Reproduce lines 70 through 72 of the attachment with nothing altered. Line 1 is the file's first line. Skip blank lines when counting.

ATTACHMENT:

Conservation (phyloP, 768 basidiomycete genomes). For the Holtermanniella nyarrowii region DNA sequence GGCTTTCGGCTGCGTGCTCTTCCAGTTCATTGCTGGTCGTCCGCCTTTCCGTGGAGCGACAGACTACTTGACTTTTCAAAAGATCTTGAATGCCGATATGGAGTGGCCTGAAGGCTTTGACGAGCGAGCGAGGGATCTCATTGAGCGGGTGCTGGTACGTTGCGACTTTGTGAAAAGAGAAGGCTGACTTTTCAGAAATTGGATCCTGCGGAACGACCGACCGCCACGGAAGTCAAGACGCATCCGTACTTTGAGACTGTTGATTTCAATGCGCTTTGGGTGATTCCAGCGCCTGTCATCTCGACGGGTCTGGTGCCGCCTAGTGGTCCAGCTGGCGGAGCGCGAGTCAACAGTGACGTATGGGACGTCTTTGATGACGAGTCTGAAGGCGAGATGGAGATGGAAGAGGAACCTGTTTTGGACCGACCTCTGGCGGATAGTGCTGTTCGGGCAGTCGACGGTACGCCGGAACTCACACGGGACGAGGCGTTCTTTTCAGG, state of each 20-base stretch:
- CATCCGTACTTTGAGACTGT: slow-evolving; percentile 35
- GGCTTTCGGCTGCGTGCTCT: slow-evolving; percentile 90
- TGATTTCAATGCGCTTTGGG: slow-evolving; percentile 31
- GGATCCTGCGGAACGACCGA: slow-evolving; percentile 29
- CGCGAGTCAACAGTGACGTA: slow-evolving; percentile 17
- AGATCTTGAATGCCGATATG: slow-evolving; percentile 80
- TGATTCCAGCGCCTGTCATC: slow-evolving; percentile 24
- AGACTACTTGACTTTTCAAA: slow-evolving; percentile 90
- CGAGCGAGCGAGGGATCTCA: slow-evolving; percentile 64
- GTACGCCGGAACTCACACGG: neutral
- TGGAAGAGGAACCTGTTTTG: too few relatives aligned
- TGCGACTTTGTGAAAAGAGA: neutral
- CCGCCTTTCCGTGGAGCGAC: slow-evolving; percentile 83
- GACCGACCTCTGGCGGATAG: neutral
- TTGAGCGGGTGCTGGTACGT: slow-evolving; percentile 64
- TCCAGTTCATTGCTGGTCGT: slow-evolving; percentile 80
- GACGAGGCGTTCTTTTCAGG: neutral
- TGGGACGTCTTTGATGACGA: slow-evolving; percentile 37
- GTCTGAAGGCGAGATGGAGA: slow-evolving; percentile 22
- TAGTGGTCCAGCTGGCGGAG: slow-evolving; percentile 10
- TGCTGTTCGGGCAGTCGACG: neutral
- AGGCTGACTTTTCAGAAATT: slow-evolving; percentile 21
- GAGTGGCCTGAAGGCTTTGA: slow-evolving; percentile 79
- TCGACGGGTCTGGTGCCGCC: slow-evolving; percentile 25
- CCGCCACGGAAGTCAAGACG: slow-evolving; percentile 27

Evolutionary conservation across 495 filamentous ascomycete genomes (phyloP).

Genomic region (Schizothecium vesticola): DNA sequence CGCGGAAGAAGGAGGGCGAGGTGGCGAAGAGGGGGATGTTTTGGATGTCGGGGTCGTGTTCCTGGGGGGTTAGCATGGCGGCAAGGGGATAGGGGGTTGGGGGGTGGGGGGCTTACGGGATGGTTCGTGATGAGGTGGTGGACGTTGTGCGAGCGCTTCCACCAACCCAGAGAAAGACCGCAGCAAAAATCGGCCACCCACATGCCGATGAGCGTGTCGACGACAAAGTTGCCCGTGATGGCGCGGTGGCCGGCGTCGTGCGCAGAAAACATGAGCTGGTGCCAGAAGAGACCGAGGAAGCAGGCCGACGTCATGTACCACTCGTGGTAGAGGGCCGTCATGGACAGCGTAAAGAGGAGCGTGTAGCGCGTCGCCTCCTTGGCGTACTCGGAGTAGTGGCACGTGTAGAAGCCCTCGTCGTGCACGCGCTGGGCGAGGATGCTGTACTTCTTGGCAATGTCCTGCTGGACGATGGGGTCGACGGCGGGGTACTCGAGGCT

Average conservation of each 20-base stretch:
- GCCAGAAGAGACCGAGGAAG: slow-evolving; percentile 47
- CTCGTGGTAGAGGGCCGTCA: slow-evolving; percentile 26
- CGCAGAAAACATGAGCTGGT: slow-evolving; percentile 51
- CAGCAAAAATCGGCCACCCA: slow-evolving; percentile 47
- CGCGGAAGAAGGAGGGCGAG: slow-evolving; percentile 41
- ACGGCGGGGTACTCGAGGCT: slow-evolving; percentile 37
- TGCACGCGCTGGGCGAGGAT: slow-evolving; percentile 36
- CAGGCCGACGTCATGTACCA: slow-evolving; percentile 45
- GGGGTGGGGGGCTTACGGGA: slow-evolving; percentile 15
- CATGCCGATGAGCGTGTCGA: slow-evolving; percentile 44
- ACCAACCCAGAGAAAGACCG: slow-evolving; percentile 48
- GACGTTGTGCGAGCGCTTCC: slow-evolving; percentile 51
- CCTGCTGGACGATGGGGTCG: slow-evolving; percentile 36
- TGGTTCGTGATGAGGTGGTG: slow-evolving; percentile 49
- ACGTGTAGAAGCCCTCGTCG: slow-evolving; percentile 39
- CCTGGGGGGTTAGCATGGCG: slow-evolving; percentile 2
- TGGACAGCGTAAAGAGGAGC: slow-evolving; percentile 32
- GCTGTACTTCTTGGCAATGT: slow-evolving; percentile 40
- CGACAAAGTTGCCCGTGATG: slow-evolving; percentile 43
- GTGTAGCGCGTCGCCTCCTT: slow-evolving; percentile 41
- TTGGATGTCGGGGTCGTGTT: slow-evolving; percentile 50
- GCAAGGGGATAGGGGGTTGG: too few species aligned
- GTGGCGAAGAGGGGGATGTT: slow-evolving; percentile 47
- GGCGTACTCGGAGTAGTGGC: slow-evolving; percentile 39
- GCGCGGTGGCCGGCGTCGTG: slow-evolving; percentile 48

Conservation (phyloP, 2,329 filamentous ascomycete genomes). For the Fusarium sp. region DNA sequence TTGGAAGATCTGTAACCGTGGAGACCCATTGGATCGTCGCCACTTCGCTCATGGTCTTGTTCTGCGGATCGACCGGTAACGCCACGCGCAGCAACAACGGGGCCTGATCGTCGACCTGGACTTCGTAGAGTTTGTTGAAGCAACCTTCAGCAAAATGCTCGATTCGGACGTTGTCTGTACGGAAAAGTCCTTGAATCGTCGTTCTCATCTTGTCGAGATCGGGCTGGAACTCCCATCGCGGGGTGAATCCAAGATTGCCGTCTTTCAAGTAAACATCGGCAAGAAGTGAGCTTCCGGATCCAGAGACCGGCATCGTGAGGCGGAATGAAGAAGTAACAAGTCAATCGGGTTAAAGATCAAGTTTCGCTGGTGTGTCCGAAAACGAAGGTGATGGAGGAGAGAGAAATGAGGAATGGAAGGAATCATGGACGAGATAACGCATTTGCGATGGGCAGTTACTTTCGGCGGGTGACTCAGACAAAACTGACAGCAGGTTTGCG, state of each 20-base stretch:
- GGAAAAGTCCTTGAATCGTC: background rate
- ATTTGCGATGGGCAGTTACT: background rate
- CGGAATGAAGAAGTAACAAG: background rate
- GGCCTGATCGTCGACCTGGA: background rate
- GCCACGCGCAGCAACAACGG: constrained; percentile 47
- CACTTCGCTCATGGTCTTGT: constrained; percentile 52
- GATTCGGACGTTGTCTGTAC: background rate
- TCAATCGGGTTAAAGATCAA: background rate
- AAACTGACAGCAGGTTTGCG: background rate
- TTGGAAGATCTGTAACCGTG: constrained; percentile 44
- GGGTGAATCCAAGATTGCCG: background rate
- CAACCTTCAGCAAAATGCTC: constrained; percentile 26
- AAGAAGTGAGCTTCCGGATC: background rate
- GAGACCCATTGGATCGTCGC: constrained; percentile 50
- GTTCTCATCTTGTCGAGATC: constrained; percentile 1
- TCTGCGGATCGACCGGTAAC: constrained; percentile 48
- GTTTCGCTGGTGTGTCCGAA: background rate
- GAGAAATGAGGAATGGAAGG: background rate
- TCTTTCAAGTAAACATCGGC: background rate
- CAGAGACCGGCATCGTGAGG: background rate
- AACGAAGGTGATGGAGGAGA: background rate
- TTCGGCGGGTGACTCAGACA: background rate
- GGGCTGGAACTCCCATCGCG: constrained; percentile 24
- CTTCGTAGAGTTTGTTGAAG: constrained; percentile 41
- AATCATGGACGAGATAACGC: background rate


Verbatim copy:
- GTTCTCATCTTGTCGAGATC: constrained; percentile 1
- TCTGCGGATCGACCGGTAAC: constrained; percentile 48
- GTTTCGCTGGTGTGTCCGAA: background rate